Given you have two tools that work on their own, with a similar interfaces, how complex can it be to integrate primitives from one tool into another? It turns out harder than expected. In this blog, I’ll discuss my experience understanding, designing, and implementing an age plugin for tlock.

Background Link to heading

age is an encryption tool with opinionated cryptography, and a clean command line interface. It’s implemented in multiple languages such as Go or Rust, and has a flourishing ecosystem.

I want to emphasise here. If you’ve used CLIs in the past, age is among the easiest to use.

tar cvz ~/data | age -r age1ql3z7hjy54pw3hyww5ayyfg7zqgvc7w3j2elw8zmrj2kg5sfn9aqmcac8p > data.tar.gz.age

By comparison, openssl would look like

tar cvz ~/data | openssl rsautl -encrypt -pubin -inkey ~/.ssh/ > data.tar.gz.enc

age ships with a dedicated tool to generate key in its format.

age-keygen -o key.txt
Public key: age1ql3z7hjy54pw3hyww5ayyfg7zqgvc7w3j2elw8zmrj2kg5sfn9aqmcac8p

age-keygen generates an x25519 keypair. The public key is encrypted with a specific format and then in bech32.

bech32 is based32 + some added checksum validation. Most notably, this got used in bitcoin address format

It’s possible to extend age possibilities by creating a program that would integrate with its plugin system. We’re going to detail this in a later section.

Why creating an age plugin Link to heading

The short answer is we have a new protocol which leverages age as an encryption file format, and we’d like to integrate it within the standard age tooling.

This protocol is tlock, an encryption layer encrypting towards a specific point in time. More precisely, with tlock, we define the specific stanza

STANZA = [round, hash]

where hash is the identifier of a distributed randomness beacon (drand beacon), and round is the round number corresponding to the desired encryption time. The relation between time and round is encryption_time = round*period + genesis.

This is only one stanza, and could be layer with other age compatible ones. In fact, all existing implementations for tlock leverages this by first generating an age key, and then wrapping the key within a tlock stanza. tlock-rs even involuntarily integrates a greasing stanza due to its dependency on rage (age implementation in Rust).

One could create an age file using dee as follow

tar cvz ~/data | dee crypt --encrypt -r $(date) > data.tar.gz.age

You notice this is very similar to age. The whole interfacing with files and stream is identical.

For the careful observer, there are two differences:

  • The -r flag, representing the round, is no longer bech32 encoded.
  • There is no flag for the hash.

These are two reasons why dee got created before an age plugin. We’re going to dive into why their removals are challenging to implement an age plugin in the next sections.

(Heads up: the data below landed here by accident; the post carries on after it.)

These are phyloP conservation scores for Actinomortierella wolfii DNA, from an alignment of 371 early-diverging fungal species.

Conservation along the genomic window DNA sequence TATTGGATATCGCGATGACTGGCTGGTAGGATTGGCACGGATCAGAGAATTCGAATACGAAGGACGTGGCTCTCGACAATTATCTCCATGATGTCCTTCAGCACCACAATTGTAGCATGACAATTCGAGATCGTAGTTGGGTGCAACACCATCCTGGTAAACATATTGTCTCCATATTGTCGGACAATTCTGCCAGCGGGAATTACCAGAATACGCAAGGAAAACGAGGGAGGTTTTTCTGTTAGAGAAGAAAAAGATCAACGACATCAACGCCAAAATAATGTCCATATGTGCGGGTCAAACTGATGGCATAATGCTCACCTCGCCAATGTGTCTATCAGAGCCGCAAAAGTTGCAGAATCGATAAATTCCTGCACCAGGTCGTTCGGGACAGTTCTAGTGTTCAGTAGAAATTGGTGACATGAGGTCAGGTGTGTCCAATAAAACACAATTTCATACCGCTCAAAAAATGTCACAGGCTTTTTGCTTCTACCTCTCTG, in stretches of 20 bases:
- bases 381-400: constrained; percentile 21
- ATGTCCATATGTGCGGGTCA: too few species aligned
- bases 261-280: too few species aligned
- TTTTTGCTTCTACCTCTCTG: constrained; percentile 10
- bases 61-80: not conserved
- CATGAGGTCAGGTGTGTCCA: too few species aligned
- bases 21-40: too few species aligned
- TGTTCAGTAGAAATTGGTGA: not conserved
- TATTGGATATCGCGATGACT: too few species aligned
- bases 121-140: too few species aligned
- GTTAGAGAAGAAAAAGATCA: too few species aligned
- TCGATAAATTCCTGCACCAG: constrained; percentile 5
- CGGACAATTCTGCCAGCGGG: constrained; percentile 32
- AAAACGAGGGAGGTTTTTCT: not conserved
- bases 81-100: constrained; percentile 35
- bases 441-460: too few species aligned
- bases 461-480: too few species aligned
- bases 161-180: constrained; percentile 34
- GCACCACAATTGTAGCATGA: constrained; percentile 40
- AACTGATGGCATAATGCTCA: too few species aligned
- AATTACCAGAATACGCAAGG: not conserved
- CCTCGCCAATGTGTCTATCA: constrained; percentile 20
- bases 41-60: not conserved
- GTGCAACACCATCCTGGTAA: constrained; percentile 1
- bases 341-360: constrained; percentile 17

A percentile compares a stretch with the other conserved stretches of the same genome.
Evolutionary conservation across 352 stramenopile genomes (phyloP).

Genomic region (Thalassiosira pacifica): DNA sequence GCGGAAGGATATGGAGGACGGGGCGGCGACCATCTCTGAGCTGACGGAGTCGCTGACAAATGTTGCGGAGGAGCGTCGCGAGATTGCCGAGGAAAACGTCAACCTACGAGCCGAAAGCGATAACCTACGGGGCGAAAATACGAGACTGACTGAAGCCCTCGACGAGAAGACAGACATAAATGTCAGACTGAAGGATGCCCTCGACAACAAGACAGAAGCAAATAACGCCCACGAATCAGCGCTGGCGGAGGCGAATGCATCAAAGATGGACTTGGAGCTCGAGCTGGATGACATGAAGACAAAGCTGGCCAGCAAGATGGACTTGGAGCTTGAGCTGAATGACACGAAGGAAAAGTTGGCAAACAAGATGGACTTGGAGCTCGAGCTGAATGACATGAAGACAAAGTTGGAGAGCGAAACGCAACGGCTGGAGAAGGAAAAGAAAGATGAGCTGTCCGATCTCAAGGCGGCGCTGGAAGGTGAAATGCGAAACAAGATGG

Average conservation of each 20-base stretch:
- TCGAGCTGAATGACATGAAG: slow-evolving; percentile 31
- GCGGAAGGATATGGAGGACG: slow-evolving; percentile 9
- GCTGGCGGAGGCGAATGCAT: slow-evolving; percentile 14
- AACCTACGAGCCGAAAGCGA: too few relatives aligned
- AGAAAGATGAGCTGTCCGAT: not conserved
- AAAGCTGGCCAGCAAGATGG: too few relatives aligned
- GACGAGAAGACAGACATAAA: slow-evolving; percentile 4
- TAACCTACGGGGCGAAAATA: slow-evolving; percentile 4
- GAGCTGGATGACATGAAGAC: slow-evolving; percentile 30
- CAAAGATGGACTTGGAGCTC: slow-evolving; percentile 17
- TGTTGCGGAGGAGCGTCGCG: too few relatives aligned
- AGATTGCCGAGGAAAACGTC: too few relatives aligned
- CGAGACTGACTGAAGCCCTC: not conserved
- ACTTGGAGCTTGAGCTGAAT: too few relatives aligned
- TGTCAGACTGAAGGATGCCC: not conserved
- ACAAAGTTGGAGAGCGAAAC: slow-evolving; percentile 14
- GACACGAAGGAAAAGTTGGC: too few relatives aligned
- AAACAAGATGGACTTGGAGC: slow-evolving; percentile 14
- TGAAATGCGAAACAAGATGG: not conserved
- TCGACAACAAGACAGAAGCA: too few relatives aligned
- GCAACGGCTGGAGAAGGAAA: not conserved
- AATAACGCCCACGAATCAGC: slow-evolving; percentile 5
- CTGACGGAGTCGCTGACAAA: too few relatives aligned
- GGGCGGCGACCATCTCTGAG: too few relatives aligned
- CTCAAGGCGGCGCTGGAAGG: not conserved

Age plugin system Link to heading

age plugins are programs in the PATH which name starts with age-plugin-. For tlock, this would be age-plugin-tlock. These programs are able to comprehend age plugin protocol, defined as a state machine. age instantiate them automatically when required, depending on the recipient or identity.

For a recipient, the command would look like age -r age1tlock1<BECH32>. Similar to age-keygen, the recipient is provided by calling the plugin. Considering tlock requires a round number and a chain hash, a sensible first approximation would be age-plugin-tlock --generate -r $(date) --hash <hash>.

The identity is loaded upon decryption for matching tlock identity age --decrypt -i ./fastnet.key. This needs to be generated upfront, and ideally does not change. Given tlock does not know the decryption secret ahead of time (that’s the principle of tlock), we can provide a remote which can be used to fetch this information.

Taking both the recipient and the identity into account at key generation time, we proceed with the following characteristics:

plugin nameage-plugin-tlock
recipient[hash, public_key]

Therefore, key generation

age-plugin-tlock --generate --remote
# created: 2023-08-08T14:38:32+02:00
# recipient: age1tlock1yrda2pkkaamwtuux7swx28wtszx9hj7h23cucn40506d77k5unzfxc9qhp32w5nlaca8xx7tty5q4d4t6ck4czmw5q7ufh0kvyhaljwsruqux92z2sthryp5wh43a3npt7xsmu9ckmww8pvpr4kulr97lwr4ne0xz63al5z5ey5fgpmxmxjmnku3uwmf0ewhp2t4rq0qqlu8ljj7lng8rlmrqvpvft27

User experience considerations Link to heading

During the recipient and identity definition, there has been multiple options to choose from.

To operate with age tooling, age-plugin-tlock needs all informations to be available from both the recipient and identity. At encryption time, it needs a recipient. At decryption time, it needs the identity that completes the stanza information.

This format has been defined ad-hoc, and is likely to evolve in the future. It follows two design constraints. The first one is identity files need to be transferable. This means that every information within the file should be self contained. The second is to be offline first. This constraint is satisfiable for encryption, but not as easy for decryption, as we don’t know the secret key ahead of time. Otherwise this would not be timelock.